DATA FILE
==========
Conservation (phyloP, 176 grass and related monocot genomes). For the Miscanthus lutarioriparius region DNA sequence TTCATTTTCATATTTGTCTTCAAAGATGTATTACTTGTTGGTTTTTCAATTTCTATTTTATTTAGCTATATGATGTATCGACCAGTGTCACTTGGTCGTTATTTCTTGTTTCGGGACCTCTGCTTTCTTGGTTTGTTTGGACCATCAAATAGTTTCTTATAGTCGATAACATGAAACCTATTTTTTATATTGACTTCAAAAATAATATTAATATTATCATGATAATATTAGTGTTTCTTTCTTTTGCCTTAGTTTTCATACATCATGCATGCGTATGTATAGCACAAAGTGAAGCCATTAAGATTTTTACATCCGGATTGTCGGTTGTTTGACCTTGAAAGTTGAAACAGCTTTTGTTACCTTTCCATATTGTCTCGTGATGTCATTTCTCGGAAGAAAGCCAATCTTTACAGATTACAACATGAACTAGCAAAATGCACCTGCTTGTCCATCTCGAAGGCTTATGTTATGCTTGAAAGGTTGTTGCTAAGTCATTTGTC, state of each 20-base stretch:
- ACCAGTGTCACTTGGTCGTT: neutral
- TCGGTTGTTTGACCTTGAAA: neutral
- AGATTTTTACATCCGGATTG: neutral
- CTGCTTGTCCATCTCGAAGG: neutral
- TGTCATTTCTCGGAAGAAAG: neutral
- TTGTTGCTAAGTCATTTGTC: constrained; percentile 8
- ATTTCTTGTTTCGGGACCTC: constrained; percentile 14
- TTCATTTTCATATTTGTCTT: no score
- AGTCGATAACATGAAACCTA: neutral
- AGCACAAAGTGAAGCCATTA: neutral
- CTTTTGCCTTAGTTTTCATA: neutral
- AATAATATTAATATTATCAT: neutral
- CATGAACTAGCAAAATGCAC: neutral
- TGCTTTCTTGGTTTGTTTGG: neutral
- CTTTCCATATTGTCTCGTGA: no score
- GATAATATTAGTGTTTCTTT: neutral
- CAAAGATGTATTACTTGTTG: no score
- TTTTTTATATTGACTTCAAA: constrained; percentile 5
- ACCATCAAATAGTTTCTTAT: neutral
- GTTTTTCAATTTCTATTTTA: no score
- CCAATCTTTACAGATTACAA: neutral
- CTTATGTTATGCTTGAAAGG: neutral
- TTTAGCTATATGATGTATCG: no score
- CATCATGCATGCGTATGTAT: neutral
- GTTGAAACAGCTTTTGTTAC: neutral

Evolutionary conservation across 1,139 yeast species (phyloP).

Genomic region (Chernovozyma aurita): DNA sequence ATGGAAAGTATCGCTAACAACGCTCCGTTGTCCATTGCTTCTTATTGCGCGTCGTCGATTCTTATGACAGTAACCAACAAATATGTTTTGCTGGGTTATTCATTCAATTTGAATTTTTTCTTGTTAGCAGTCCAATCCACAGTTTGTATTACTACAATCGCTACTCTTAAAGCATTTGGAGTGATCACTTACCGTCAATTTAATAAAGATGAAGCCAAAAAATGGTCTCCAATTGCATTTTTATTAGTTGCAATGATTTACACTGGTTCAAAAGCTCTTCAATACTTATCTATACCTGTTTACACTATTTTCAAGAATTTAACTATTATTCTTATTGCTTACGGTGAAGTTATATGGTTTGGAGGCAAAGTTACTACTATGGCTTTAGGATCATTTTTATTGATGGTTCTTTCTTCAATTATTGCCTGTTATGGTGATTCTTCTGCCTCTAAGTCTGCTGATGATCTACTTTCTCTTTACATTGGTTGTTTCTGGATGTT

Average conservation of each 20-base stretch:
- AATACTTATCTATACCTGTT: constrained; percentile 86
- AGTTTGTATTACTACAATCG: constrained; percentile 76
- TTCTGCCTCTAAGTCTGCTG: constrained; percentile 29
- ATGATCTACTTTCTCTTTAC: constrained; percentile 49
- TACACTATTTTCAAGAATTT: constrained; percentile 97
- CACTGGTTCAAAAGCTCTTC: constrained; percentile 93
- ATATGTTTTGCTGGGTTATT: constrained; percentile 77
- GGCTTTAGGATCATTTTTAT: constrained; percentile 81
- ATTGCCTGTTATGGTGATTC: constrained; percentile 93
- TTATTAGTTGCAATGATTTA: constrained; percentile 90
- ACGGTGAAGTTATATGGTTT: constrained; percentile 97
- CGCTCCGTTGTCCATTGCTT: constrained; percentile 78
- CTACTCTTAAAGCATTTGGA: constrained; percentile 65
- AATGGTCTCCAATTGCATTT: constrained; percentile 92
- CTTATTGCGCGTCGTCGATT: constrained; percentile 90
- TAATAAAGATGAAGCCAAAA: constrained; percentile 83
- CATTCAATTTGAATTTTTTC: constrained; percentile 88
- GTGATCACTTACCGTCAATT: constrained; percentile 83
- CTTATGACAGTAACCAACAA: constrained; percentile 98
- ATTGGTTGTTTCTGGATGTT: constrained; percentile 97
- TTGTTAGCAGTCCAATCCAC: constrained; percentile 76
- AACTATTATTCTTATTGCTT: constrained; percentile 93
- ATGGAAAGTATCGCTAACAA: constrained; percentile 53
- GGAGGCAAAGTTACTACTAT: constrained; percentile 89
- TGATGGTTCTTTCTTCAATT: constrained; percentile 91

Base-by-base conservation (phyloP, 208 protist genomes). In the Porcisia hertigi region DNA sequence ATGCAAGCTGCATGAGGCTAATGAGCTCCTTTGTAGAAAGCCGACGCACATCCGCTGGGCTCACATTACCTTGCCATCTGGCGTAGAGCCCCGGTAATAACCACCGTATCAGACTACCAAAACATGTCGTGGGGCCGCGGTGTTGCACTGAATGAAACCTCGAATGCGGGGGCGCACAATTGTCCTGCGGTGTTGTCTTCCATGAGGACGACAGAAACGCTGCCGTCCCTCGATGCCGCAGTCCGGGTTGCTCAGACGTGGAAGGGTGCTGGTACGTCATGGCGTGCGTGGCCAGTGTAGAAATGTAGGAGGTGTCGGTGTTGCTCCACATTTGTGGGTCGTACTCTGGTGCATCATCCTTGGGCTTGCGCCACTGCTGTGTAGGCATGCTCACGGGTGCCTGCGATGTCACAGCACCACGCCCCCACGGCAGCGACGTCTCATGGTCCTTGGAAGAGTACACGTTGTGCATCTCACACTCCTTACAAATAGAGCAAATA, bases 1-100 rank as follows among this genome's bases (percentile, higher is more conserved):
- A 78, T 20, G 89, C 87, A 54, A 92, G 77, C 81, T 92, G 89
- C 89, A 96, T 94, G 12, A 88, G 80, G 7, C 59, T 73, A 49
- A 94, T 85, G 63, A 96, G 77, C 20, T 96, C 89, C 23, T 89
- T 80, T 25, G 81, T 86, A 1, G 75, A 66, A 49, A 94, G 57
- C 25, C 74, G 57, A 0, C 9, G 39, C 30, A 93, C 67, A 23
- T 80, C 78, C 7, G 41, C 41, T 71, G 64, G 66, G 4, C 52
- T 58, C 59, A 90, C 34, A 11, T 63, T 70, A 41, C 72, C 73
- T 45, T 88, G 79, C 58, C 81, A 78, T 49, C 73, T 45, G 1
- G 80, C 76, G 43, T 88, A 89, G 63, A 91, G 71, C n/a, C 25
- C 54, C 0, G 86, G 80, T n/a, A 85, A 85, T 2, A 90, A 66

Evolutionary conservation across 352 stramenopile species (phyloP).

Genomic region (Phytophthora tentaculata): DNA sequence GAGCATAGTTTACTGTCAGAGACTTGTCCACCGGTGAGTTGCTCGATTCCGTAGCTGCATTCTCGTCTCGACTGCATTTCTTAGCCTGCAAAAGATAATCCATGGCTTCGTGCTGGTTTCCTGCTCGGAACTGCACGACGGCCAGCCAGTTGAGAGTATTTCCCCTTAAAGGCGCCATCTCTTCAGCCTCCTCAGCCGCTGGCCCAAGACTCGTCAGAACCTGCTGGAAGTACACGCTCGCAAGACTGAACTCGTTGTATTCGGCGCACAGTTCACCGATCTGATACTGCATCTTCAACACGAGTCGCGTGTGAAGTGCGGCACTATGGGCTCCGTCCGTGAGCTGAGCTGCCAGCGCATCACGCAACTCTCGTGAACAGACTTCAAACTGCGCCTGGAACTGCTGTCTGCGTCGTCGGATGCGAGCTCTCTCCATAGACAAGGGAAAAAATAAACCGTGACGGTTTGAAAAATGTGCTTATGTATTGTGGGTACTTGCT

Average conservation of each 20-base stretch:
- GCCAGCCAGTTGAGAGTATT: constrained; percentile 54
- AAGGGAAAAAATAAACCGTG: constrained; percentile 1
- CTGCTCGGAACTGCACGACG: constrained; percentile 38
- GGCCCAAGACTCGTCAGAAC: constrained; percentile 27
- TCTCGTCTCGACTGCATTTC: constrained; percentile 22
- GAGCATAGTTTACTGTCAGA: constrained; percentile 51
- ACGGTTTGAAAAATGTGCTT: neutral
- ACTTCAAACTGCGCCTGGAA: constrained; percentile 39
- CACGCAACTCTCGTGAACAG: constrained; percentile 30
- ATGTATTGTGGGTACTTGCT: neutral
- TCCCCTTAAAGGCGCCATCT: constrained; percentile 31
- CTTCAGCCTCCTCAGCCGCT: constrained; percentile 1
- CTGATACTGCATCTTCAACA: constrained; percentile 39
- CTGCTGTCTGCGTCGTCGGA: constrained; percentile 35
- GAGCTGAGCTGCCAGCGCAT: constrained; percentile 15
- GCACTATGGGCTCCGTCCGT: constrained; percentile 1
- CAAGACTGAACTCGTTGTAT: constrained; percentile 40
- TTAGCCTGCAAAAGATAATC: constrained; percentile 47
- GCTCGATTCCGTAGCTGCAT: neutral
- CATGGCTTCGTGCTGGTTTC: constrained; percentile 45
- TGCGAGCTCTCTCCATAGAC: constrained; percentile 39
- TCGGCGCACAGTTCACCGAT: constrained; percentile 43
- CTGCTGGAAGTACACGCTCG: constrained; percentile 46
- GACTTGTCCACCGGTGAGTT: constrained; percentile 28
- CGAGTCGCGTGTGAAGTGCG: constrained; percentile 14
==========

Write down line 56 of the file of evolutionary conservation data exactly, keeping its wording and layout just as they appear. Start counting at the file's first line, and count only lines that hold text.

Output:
- A 78, T 20, G 89, C 87, A 54, A 92, G 77, C 81, T 92, G 89